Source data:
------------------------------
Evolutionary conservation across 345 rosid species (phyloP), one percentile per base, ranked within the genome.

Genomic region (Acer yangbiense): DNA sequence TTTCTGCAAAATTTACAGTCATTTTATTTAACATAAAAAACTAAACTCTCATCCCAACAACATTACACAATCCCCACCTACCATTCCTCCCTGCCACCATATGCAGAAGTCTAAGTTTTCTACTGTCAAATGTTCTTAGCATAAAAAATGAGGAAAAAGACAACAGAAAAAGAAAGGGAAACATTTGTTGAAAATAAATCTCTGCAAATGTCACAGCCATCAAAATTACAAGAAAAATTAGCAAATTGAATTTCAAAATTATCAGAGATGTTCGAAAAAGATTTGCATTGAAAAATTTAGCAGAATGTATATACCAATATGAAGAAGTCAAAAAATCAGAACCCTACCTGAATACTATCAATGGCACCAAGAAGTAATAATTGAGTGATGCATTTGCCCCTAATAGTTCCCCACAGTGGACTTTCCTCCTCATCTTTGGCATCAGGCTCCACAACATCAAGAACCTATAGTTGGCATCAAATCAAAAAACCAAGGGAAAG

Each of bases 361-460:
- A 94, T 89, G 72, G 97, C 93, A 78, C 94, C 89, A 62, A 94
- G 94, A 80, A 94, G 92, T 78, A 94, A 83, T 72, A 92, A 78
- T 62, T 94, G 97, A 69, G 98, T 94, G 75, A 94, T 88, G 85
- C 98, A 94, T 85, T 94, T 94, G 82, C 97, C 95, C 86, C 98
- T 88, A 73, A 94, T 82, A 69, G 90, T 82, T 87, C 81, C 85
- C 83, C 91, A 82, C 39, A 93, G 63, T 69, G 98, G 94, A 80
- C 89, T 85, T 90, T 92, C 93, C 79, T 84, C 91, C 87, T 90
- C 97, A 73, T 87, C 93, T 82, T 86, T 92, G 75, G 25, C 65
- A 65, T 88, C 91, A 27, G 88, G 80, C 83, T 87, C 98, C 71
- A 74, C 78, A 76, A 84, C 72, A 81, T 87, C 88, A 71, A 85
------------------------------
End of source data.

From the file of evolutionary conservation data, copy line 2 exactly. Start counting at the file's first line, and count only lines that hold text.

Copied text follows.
Genomic region (Acer yangbiense): DNA sequence TTTCTGCAAAATTTACAGTCATTTTATTTAACATAAAAAACTAAACTCTCATCCCAACAACATTACACAATCCCCACCTACCATTCCTCCCTGCCACCATATGCAGAAGTCTAAGTTTTCTACTGTCAAATGTTCTTAGCATAAAAAATGAGGAAAAAGACAACAGAAAAAGAAAGGGAAACATTTGTTGAAAATAAATCTCTGCAAATGTCACAGCCATCAAAATTACAAGAAAAATTAGCAAATTGAATTTCAAAATTATCAGAGATGTTCGAAAAAGATTTGCATTGAAAAATTTAGCAGAATGTATATACCAATATGAAGAAGTCAAAAAATCAGAACCCTACCTGAATACTATCAATGGCACCAAGAAGTAATAATTGAGTGATGCATTTGCCCCTAATAGTTCCCCACAGTGGACTTTCCTCCTCATCTTTGGCATCAGGCTCCACAACATCAAGAACCTATAGTTGGCATCAAATCAAAAAACCAAGGGAAAG